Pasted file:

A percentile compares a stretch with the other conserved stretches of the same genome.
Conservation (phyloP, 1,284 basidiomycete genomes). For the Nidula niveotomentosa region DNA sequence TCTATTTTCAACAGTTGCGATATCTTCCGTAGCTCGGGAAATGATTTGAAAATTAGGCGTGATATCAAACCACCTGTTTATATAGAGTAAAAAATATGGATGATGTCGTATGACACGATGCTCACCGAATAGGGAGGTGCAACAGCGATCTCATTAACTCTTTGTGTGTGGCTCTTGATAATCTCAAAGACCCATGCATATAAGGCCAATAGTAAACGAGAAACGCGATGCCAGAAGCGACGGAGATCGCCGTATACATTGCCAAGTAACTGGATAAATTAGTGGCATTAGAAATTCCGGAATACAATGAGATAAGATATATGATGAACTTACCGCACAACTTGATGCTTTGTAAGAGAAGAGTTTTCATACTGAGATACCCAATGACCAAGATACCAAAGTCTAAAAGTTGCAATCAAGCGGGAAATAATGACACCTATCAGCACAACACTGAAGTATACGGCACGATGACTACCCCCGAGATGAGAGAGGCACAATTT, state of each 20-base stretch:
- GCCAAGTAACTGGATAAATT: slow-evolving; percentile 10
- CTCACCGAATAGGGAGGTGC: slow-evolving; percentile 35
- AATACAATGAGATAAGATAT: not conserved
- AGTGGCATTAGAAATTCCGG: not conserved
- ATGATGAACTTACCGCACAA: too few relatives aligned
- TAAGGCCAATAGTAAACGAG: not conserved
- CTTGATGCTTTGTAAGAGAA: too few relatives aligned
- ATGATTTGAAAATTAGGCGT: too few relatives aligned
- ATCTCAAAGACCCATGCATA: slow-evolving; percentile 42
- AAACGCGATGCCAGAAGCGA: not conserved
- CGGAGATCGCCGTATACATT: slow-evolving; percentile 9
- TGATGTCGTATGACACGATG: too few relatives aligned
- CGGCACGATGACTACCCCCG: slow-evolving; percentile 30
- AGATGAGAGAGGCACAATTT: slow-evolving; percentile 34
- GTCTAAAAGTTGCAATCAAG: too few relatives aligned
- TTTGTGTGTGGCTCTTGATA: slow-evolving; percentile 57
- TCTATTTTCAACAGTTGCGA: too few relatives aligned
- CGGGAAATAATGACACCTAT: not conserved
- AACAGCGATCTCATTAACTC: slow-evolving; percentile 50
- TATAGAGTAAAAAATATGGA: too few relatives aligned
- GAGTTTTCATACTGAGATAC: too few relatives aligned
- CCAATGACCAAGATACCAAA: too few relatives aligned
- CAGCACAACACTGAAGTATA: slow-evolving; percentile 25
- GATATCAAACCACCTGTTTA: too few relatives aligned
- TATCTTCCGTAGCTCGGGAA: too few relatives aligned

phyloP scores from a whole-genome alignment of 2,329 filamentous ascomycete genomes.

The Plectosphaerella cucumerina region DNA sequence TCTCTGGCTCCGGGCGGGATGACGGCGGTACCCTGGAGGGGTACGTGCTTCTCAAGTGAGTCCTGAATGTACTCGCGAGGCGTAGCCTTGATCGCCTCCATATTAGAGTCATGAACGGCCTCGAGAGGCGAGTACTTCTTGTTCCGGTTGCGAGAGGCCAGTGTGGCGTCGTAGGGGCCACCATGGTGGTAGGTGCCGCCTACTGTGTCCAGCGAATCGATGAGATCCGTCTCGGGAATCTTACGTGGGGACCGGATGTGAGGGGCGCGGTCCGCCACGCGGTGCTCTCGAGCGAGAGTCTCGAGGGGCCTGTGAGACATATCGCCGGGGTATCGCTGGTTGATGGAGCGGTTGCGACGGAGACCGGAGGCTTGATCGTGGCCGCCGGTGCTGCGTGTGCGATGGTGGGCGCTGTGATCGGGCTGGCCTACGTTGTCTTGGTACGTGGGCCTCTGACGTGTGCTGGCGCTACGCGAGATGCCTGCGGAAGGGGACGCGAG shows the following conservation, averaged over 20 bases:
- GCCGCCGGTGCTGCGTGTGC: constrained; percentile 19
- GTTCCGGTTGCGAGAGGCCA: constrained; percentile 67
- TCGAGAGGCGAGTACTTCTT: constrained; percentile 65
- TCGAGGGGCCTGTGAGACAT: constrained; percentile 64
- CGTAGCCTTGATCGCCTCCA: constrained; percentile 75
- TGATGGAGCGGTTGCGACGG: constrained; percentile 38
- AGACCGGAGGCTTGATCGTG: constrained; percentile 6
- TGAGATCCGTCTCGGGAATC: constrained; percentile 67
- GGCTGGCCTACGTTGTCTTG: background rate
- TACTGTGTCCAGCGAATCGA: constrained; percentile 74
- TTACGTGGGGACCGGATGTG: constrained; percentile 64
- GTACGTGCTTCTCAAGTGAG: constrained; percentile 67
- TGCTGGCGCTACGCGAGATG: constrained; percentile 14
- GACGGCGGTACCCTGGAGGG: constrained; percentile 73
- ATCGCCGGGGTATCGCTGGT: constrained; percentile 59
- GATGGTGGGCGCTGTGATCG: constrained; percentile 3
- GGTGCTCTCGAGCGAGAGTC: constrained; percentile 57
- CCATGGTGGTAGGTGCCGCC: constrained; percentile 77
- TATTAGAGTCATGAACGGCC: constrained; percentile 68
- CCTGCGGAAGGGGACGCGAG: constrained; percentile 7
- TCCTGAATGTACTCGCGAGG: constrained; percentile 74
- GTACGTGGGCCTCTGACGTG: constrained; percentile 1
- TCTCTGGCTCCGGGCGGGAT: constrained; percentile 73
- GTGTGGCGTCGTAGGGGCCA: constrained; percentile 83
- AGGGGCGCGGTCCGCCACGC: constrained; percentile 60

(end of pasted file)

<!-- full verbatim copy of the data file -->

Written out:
A percentile compares a stretch with the other conserved stretches of the same genome.
Conservation (phyloP, 1,284 basidiomycete genomes). For the Nidula niveotomentosa region DNA sequence TCTATTTTCAACAGTTGCGATATCTTCCGTAGCTCGGGAAATGATTTGAAAATTAGGCGTGATATCAAACCACCTGTTTATATAGAGTAAAAAATATGGATGATGTCGTATGACACGATGCTCACCGAATAGGGAGGTGCAACAGCGATCTCATTAACTCTTTGTGTGTGGCTCTTGATAATCTCAAAGACCCATGCATATAAGGCCAATAGTAAACGAGAAACGCGATGCCAGAAGCGACGGAGATCGCCGTATACATTGCCAAGTAACTGGATAAATTAGTGGCATTAGAAATTCCGGAATACAATGAGATAAGATATATGATGAACTTACCGCACAACTTGATGCTTTGTAAGAGAAGAGTTTTCATACTGAGATACCCAATGACCAAGATACCAAAGTCTAAAAGTTGCAATCAAGCGGGAAATAATGACACCTATCAGCACAACACTGAAGTATACGGCACGATGACTACCCCCGAGATGAGAGAGGCACAATTT, state of each 20-base stretch:
- GCCAAGTAACTGGATAAATT: slow-evolving; percentile 10
- CTCACCGAATAGGGAGGTGC: slow-evolving; percentile 35
- AATACAATGAGATAAGATAT: not conserved
- AGTGGCATTAGAAATTCCGG: not conserved
- ATGATGAACTTACCGCACAA: too few relatives aligned
- TAAGGCCAATAGTAAACGAG: not conserved
- CTTGATGCTTTGTAAGAGAA: too few relatives aligned
- ATGATTTGAAAATTAGGCGT: too few relatives aligned
- ATCTCAAAGACCCATGCATA: slow-evolving; percentile 42
- AAACGCGATGCCAGAAGCGA: not conserved
- CGGAGATCGCCGTATACATT: slow-evolving; percentile 9
- TGATGTCGTATGACACGATG: too few relatives aligned
- CGGCACGATGACTACCCCCG: slow-evolving; percentile 30
- AGATGAGAGAGGCACAATTT: slow-evolving; percentile 34
- GTCTAAAAGTTGCAATCAAG: too few relatives aligned
- TTTGTGTGTGGCTCTTGATA: slow-evolving; percentile 57
- TCTATTTTCAACAGTTGCGA: too few relatives aligned
- CGGGAAATAATGACACCTAT: not conserved
- AACAGCGATCTCATTAACTC: slow-evolving; percentile 50
- TATAGAGTAAAAAATATGGA: too few relatives aligned
- GAGTTTTCATACTGAGATAC: too few relatives aligned
- CCAATGACCAAGATACCAAA: too few relatives aligned
- CAGCACAACACTGAAGTATA: slow-evolving; percentile 25
- GATATCAAACCACCTGTTTA: too few relatives aligned
- TATCTTCCGTAGCTCGGGAA: too few relatives aligned

phyloP scores from a whole-genome alignment of 2,329 filamentous ascomycete genomes.

The Plectosphaerella cucumerina region DNA sequence TCTCTGGCTCCGGGCGGGATGACGGCGGTACCCTGGAGGGGTACGTGCTTCTCAAGTGAGTCCTGAATGTACTCGCGAGGCGTAGCCTTGATCGCCTCCATATTAGAGTCATGAACGGCCTCGAGAGGCGAGTACTTCTTGTTCCGGTTGCGAGAGGCCAGTGTGGCGTCGTAGGGGCCACCATGGTGGTAGGTGCCGCCTACTGTGTCCAGCGAATCGATGAGATCCGTCTCGGGAATCTTACGTGGGGACCGGATGTGAGGGGCGCGGTCCGCCACGCGGTGCTCTCGAGCGAGAGTCTCGAGGGGCCTGTGAGACATATCGCCGGGGTATCGCTGGTTGATGGAGCGGTTGCGACGGAGACCGGAGGCTTGATCGTGGCCGCCGGTGCTGCGTGTGCGATGGTGGGCGCTGTGATCGGGCTGGCCTACGTTGTCTTGGTACGTGGGCCTCTGACGTGTGCTGGCGCTACGCGAGATGCCTGCGGAAGGGGACGCGAG shows the following conservation, averaged over 20 bases:
- GCCGCCGGTGCTGCGTGTGC: constrained; percentile 19
- GTTCCGGTTGCGAGAGGCCA: constrained; percentile 67
- TCGAGAGGCGAGTACTTCTT: constrained; percentile 65
- TCGAGGGGCCTGTGAGACAT: constrained; percentile 64
- CGTAGCCTTGATCGCCTCCA: constrained; percentile 75
- TGATGGAGCGGTTGCGACGG: constrained; percentile 38
- AGACCGGAGGCTTGATCGTG: constrained; percentile 6
- TGAGATCCGTCTCGGGAATC: constrained; percentile 67
- GGCTGGCCTACGTTGTCTTG: background rate
- TACTGTGTCCAGCGAATCGA: constrained; percentile 74
- TTACGTGGGGACCGGATGTG: constrained; percentile 64
- GTACGTGCTTCTCAAGTGAG: constrained; percentile 67
- TGCTGGCGCTACGCGAGATG: constrained; percentile 14
- GACGGCGGTACCCTGGAGGG: constrained; percentile 73
- ATCGCCGGGGTATCGCTGGT: constrained; percentile 59
- GATGGTGGGCGCTGTGATCG: constrained; percentile 3
- GGTGCTCTCGAGCGAGAGTC: constrained; percentile 57
- CCATGGTGGTAGGTGCCGCC: constrained; percentile 77
- TATTAGAGTCATGAACGGCC: constrained; percentile 68
- CCTGCGGAAGGGGACGCGAG: constrained; percentile 7
- TCCTGAATGTACTCGCGAGG: constrained; percentile 74
- GTACGTGGGCCTCTGACGTG: constrained; percentile 1
- TCTCTGGCTCCGGGCGGGAT: constrained; percentile 73
- GTGTGGCGTCGTAGGGGCCA: constrained; percentile 83
- AGGGGCGCGGTCCGCCACGC: constrained; percentile 60